Of course, the fact that they are using and paying to use his infrastructure, built partially to provide ATM card technology – must make it all the more enjoyable.
And it's an impressive infrastructure as after a mere 11 years, Nigeria has almost 12,000 ATMs, several internet portals and over 130,000 point-of-sale machines. And more than 18 million Nigerians carry a Verve card.
Elegbe feels the customers have benefited as well as they now have more choices and says "there is a business case for a domestic card scheme in Nigeria and for an international card scheme so they will have choice in both markets."
"I have a long-term view of the market and you have to take long-term self-interest into account," he says.
While the split is more than amicable, Elegbe had to ensure that the right governance structure was in place because while the holding company structure was retained there also had to be segregation and an arm's length approach.
"Verve has a separate board and we also had to get approval from the regulator and the Central Bank of Nigeria (CBN) approved the separation and confirmed that it meets the arm's lengths requirements," he says.
However, this is not the end of the story as Elegbe says he is looking, in the near future, "to announce the creation of three or four more companies that will become wholly owned subsidiaries."
The shareholders, which include private equity firm Helios Investment Partners with a majority stake, also provide a degree of corporate governance, he says.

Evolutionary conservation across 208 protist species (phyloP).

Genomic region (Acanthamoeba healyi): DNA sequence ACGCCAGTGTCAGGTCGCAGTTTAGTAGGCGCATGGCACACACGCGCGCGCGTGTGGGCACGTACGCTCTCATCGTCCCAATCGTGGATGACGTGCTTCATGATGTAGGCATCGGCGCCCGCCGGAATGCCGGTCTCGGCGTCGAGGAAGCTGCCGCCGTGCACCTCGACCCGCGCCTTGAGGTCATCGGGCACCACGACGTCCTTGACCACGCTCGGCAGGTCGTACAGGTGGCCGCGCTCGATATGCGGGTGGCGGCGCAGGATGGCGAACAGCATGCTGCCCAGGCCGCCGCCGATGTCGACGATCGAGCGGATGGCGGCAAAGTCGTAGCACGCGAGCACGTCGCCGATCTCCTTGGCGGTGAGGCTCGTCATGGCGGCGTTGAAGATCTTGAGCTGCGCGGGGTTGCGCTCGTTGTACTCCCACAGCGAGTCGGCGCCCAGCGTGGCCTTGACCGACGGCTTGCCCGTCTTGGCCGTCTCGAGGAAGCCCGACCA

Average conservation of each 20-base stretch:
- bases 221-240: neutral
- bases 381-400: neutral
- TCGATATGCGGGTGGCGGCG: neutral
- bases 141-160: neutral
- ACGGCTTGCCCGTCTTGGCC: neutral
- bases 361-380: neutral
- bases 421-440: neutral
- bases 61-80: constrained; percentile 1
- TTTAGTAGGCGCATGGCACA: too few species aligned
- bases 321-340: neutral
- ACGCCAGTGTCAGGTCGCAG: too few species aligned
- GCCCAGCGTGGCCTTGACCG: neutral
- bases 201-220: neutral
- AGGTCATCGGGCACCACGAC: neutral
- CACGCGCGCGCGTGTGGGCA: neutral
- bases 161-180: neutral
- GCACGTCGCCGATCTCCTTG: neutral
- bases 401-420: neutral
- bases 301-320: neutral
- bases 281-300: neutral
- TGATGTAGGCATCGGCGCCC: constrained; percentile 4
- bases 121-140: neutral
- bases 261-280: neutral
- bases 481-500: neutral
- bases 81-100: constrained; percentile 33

When Elegbe started there was a shortage of skills as "nobody went to university to learn electronic payments" but because of Interswitch's success and the emergence of other players, people "now see a career in the field and view it as long-term and sustainable," he says.
And he welcomes an increased interest from the regulator and the "recognition that electronic payment is not an area to be ignored".
Personally he's enjoyed watching the business grow and employ 230 people and its effect on the increasingly prosperous Nigerian population. After all, Africa's second largest economy is expanding at up to seven percent a year.
Elegbe is also excited about the company's expansion into Gambia and Uganda and is happy to be exploring "how to take the model into many African countries".
As he points out, "no two markets are the same and you have to sort our particular needs" but this is a businessman who has made opportunities out of all sorts of challenges.
Looking back he is glad to have done well on electronic payments and all the benefits they bring.
Looking forward, aside from the company divisions and expansion into neighbouring and international markets, he is interested in how the company's structure can help build up the infrastructure of health, transport and even government institutions.
Interswitch has worked together with various public sector institutions and recently set up Smartgov.CRSG Limited, a joint venture with the Cross River state government which covers the government's identity management and payment systems.
It seems competition is what Mitchell Elegbe does best.